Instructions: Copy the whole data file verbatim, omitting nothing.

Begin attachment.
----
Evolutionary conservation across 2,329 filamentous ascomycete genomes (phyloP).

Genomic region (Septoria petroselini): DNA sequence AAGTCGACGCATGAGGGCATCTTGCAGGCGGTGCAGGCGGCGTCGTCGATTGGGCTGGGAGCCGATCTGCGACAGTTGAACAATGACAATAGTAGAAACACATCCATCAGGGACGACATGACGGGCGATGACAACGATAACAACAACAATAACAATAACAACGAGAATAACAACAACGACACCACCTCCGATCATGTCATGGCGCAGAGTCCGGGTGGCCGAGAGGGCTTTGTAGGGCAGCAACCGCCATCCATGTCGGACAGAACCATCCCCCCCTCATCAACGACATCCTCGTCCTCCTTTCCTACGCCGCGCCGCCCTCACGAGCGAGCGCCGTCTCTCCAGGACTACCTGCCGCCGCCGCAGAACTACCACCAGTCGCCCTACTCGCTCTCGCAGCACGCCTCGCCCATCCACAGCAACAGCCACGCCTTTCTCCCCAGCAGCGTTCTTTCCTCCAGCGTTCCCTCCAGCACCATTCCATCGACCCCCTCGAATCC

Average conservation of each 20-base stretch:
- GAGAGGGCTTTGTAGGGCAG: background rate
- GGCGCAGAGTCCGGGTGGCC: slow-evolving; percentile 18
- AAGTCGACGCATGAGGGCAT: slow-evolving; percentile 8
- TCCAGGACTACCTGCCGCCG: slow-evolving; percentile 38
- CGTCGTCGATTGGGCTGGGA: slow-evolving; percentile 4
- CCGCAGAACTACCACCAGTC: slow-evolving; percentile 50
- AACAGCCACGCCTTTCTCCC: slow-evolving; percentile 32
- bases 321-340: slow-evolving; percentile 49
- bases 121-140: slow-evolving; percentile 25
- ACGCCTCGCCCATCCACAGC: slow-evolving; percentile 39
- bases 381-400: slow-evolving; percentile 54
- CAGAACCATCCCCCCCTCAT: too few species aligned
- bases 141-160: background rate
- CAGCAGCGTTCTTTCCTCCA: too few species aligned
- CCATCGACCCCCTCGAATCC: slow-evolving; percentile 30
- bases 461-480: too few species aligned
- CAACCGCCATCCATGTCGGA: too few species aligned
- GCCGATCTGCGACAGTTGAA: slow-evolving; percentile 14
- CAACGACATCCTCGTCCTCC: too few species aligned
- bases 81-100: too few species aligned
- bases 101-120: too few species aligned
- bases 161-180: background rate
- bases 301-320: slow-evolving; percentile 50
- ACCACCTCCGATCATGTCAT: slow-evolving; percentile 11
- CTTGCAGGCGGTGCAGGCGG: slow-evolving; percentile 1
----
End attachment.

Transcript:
Evolutionary conservation across 2,329 filamentous ascomycete genomes (phyloP).

Genomic region (Septoria petroselini): DNA sequence AAGTCGACGCATGAGGGCATCTTGCAGGCGGTGCAGGCGGCGTCGTCGATTGGGCTGGGAGCCGATCTGCGACAGTTGAACAATGACAATAGTAGAAACACATCCATCAGGGACGACATGACGGGCGATGACAACGATAACAACAACAATAACAATAACAACGAGAATAACAACAACGACACCACCTCCGATCATGTCATGGCGCAGAGTCCGGGTGGCCGAGAGGGCTTTGTAGGGCAGCAACCGCCATCCATGTCGGACAGAACCATCCCCCCCTCATCAACGACATCCTCGTCCTCCTTTCCTACGCCGCGCCGCCCTCACGAGCGAGCGCCGTCTCTCCAGGACTACCTGCCGCCGCCGCAGAACTACCACCAGTCGCCCTACTCGCTCTCGCAGCACGCCTCGCCCATCCACAGCAACAGCCACGCCTTTCTCCCCAGCAGCGTTCTTTCCTCCAGCGTTCCCTCCAGCACCATTCCATCGACCCCCTCGAATCC

Average conservation of each 20-base stretch:
- GAGAGGGCTTTGTAGGGCAG: background rate
- GGCGCAGAGTCCGGGTGGCC: slow-evolving; percentile 18
- AAGTCGACGCATGAGGGCAT: slow-evolving; percentile 8
- TCCAGGACTACCTGCCGCCG: slow-evolving; percentile 38
- CGTCGTCGATTGGGCTGGGA: slow-evolving; percentile 4
- CCGCAGAACTACCACCAGTC: slow-evolving; percentile 50
- AACAGCCACGCCTTTCTCCC: slow-evolving; percentile 32
- bases 321-340: slow-evolving; percentile 49
- bases 121-140: slow-evolving; percentile 25
- ACGCCTCGCCCATCCACAGC: slow-evolving; percentile 39
- bases 381-400: slow-evolving; percentile 54
- CAGAACCATCCCCCCCTCAT: too few species aligned
- bases 141-160: background rate
- CAGCAGCGTTCTTTCCTCCA: too few species aligned
- CCATCGACCCCCTCGAATCC: slow-evolving; percentile 30
- bases 461-480: too few species aligned
- CAACCGCCATCCATGTCGGA: too few species aligned
- GCCGATCTGCGACAGTTGAA: slow-evolving; percentile 14
- CAACGACATCCTCGTCCTCC: too few species aligned
- bases 81-100: too few species aligned
- bases 101-120: too few species aligned
- bases 161-180: background rate
- bases 301-320: slow-evolving; percentile 50
- ACCACCTCCGATCATGTCAT: slow-evolving; percentile 11
- CTTGCAGGCGGTGCAGGCGG: slow-evolving; percentile 1